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Mr. Casely
by [?]

I.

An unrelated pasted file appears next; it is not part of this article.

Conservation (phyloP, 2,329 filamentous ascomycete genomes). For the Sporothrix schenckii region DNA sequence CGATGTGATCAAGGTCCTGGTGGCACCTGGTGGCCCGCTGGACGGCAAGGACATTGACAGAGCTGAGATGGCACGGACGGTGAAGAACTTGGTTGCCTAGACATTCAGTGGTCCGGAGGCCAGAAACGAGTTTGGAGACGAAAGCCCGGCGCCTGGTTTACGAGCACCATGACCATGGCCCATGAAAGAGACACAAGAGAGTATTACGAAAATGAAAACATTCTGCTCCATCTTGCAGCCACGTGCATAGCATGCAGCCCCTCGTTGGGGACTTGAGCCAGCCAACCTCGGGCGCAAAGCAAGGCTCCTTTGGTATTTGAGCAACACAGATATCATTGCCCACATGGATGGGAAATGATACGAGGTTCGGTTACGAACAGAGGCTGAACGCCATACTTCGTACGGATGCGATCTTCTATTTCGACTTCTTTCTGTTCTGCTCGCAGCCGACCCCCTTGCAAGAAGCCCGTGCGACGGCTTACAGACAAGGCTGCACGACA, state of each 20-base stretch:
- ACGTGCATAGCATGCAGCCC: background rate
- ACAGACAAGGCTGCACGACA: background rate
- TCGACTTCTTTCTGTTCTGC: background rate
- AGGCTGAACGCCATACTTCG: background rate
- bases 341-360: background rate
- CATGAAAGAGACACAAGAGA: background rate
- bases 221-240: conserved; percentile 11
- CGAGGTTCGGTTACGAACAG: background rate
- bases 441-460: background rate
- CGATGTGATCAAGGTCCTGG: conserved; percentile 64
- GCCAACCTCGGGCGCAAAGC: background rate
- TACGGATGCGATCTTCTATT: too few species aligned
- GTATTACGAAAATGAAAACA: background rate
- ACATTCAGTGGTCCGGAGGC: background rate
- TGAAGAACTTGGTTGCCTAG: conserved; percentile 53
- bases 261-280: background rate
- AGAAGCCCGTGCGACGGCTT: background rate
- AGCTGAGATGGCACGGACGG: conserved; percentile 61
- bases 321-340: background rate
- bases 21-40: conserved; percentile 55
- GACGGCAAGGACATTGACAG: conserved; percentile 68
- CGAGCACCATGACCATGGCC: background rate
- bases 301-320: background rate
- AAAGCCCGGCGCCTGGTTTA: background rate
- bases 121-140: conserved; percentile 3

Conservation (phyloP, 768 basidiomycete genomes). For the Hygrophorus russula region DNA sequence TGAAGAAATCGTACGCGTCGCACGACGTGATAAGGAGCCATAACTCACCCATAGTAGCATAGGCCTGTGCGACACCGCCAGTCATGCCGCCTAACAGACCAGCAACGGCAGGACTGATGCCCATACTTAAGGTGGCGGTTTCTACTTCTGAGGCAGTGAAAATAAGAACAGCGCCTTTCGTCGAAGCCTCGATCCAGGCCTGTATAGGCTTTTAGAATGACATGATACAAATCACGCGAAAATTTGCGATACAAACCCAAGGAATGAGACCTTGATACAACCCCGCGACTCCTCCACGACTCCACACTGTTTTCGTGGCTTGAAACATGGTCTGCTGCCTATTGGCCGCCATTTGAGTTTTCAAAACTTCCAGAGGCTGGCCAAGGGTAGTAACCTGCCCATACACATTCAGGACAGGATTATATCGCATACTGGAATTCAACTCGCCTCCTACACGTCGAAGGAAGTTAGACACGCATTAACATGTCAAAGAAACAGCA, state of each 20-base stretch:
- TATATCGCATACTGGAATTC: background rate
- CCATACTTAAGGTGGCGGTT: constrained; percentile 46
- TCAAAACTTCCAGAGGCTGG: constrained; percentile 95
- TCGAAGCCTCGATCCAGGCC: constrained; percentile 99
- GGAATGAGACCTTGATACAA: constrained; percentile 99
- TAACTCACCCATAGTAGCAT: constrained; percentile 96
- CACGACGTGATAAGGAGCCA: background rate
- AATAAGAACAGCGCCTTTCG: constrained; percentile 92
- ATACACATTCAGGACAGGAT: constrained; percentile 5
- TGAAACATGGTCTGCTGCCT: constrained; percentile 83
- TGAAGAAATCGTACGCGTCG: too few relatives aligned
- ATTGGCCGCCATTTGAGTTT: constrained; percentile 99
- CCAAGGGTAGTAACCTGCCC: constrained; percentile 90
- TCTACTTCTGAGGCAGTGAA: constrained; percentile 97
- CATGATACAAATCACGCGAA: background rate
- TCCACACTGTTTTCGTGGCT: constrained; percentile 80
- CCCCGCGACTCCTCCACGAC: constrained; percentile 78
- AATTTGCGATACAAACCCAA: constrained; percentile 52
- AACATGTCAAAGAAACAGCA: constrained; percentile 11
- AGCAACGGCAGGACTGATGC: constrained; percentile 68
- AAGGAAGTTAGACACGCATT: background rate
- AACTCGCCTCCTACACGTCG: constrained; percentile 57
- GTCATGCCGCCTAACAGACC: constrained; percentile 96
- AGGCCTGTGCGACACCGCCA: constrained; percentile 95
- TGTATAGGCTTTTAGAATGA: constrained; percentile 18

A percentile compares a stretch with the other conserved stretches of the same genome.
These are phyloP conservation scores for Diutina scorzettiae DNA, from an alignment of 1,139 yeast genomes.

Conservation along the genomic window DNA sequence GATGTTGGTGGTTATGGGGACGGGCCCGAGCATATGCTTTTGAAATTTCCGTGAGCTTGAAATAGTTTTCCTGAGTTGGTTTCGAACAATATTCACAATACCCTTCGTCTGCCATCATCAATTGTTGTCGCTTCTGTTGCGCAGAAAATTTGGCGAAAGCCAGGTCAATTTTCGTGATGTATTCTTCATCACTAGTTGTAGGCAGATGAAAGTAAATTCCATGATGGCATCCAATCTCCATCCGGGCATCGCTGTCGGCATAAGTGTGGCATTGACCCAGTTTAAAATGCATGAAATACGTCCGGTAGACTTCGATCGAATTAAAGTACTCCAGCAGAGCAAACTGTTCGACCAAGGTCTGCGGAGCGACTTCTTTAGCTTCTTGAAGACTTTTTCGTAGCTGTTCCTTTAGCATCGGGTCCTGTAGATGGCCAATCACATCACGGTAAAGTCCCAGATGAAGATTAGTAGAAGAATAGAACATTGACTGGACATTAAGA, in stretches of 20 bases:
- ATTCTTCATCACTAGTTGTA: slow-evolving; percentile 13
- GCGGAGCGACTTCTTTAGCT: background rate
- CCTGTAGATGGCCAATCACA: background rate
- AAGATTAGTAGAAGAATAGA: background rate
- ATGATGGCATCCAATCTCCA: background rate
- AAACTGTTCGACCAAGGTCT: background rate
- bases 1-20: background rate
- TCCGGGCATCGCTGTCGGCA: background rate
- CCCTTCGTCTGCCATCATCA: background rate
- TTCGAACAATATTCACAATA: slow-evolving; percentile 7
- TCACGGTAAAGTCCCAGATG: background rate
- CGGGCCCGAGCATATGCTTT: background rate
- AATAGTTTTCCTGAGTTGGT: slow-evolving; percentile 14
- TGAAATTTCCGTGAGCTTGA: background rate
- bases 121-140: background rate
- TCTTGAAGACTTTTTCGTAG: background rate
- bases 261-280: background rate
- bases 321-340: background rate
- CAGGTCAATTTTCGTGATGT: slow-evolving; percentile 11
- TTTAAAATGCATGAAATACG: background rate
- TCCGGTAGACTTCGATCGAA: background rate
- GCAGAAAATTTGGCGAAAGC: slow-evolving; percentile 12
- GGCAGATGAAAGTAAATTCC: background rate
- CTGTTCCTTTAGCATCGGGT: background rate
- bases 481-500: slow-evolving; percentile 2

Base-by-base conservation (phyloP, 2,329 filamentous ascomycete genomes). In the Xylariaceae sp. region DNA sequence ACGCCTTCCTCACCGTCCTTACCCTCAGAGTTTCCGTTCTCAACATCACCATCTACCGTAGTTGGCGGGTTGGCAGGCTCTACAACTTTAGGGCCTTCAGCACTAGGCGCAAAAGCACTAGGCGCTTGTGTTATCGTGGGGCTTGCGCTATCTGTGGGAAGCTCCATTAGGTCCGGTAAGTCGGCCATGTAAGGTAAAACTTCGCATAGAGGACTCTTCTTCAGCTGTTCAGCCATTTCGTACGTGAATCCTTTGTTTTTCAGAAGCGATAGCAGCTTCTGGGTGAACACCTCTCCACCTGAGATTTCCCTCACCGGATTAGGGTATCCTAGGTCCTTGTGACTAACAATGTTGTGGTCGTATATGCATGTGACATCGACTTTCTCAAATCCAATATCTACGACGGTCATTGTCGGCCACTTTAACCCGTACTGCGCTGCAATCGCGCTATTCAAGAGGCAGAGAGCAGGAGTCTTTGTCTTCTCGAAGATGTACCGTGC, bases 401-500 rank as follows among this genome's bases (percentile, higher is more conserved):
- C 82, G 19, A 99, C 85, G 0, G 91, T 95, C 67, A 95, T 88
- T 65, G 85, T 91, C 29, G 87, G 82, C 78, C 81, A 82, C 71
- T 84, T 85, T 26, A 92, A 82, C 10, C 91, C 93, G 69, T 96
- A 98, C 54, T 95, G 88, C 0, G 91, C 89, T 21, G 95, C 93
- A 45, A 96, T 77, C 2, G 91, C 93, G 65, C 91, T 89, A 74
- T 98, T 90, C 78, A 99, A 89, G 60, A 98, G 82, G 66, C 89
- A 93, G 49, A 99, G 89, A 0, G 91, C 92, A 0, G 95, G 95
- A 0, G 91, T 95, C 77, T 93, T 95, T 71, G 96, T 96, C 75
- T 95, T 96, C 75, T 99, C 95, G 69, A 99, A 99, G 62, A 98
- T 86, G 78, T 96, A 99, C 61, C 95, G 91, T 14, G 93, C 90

Young Mr. Ellington strolled down the narrow walk that led through the woods from the Hall to the sea. The morning had lain heavy on his hands, for he was without companionship, and he was not one of the happy folk who can make resources or who find a sufficient delight in mere living. A few sharp commonplaces delivered with dry imperiousness by the old Squire; a little well-meaning babble from a couple of timid maiden aunts–such was the range of his converse with his kind from day to day. And this quiet dreariness had lasted for months past, and seemed likely to last as far into the future that young Ellington faced his prospect with a sort of pained confusion of mind, and began by slow degrees to understand the bovine apathy of the ploughmen. Old Mr. Ellington was a magnate who would have been commended by Mr. John Ruskin. The fashions of other country people did not influence him to imitation, and he steadfastly performed that feat of “living on the land” which is supposed to bring such blessedness to all whom the land supports. For fifty years he had never been twenty miles beyond the bounds of his southernmost farm, and for fifty years the ugly Hall had never opened its doors to an invited guest. People talked a good deal, and made theories more or less malignant, but the hard old man minded them no whit. He went on his own road with perfect propriety, outraging every convention in the most virtuous manner, and opposing a dry reticence to the curiosity and wonderment of the few neighbours who continued to have any vivid remembrance of his existence. In fine weather his stout and opinionated cob bore him gravely along the lanes. The cottagers’ children ceased their play and looked respectfully sheepish as he rode by; the farm girls dropped their elaborate curtseys, and the labourers at the roadside made efforts to appear at their ease. These and the farmers were the only people who saw his daily progress, and they all held him a good deal in fear. Nothing escaped his steady eye. If anything displeased him he did not use words, for he had not talents of the vocal description, but he took very sudden means of making his displeasure felt. Within his domain he was absolute master. He disliked the intrusion of even passing strangers, and the harmless bagmen who sometimes travelled along the coast road found no hostelry on the estate. It was said that he once met an alien person walking in the woods, and that this erratic foreigner was smoking a pipe. The most learned purveyors of myths were never able to detail exactly what happened, but the incident was always mentioned with awe. The inhabitants of the district never managed to get up any personal feeling about the Squire;–they regarded him as an operation of Nature. So he lived his life in his colourless fashion, rousing no hate, gaining no love, and fulfilling his duties as though his own epitaph were an abiding vision to him. He cared for no enjoyments, and did not particularly like to see other people enjoying themselves. He seemed to fancy that laughter should be taken like the Sacrament, and, for his own part, he preferred not being a communicant. When his only son was killed in a pitiful frontier skirmish, the old man rode out as usual on the day following the receipt of the ill news. The gamekeeper said that he drew up his cob alongside the fence of a paddock wherein was kept an aged pony that the heir had ridden long ago. He watched the stumbling pensioner cropping the bright grass for a few minutes, breathed heavily, turned the cob into the road again, and went on with sharp eyes glancing emotionless. His daughter-in-law died soon after, and he assumed sole charge of the young Ellington whom we have seen making a forlorn pilgrimage under the trees. The young man had received a queer sort of nondescript education. All the Ellingtons for a generation or two back had gone in due course to Eton and Oxford, but no such conventional training was vouchsafed to the latest of the family. The hand of the private tutor had been heavy upon him, and he was brought up absolutely without a notion of what his own future might be. He had mooned about among books to some trifling extent, but the taste for study had never taken him. The silly mode of culture which he had undergone availed nothing against the instincts of his race. His grandfather was a sort of living aberration–a queer variety such as Nature will sometimes interpolate amid the most steady of strains; but young Ellington’s moods, and tendencies, and capabilities reverted to the old line. Yet, despite his restless energy, despite his incapacity for that active thought which makes solitude bearable, he was crushed into the mould that the Squire had prepared for him. His distractions were few, and in his vigorous mind, with its longing for instant action, its continual revolt against self-contained speculation, there arose a dull fear of the future, a longing for deliverance. It was not a merry existence for a young man who heard the brave currents of life sounding around and calling him vaguely to come and adventure himself with the rest. He knew that the sons of the men who laughed at his grandfather laughed also at him, and regarded him with a somewhat impertinent wonder, but he dared explain himself to none, and dared seek companionship with none. This is why he looked so listless as he lounged toward the sea that fine afternoon. There was enough all round him to please anyone with an eye for the quiet beauty of inanimate things. The lights slid and quivered on the golden windings of the walk. Here and there the beams that came through were toned into a kind of floating greenness that looked glad and tender. The light wind overhead set the leaves talking, and their silky rustle sounded sharp through the low murmur of the near sea. Now and then came other sounds. A cushat would moan from her high fir-top, or a pheasant deep in the shadows would call with his resonant guttural. But young Mr. Ellington did not heed the sounds and sights that asked his attention; he hardly heeded his own being, and his footsteps grated on till the veil of the trees seemed drawn back, and he saw the shining sea glimmering under a light haze. Far out toward the centre of the blue circle, a fishing-boat lunged heavily as the deliberate rollers came shoreward, and upon this boat he fixed his eye with that meaningless intentness born of weariness.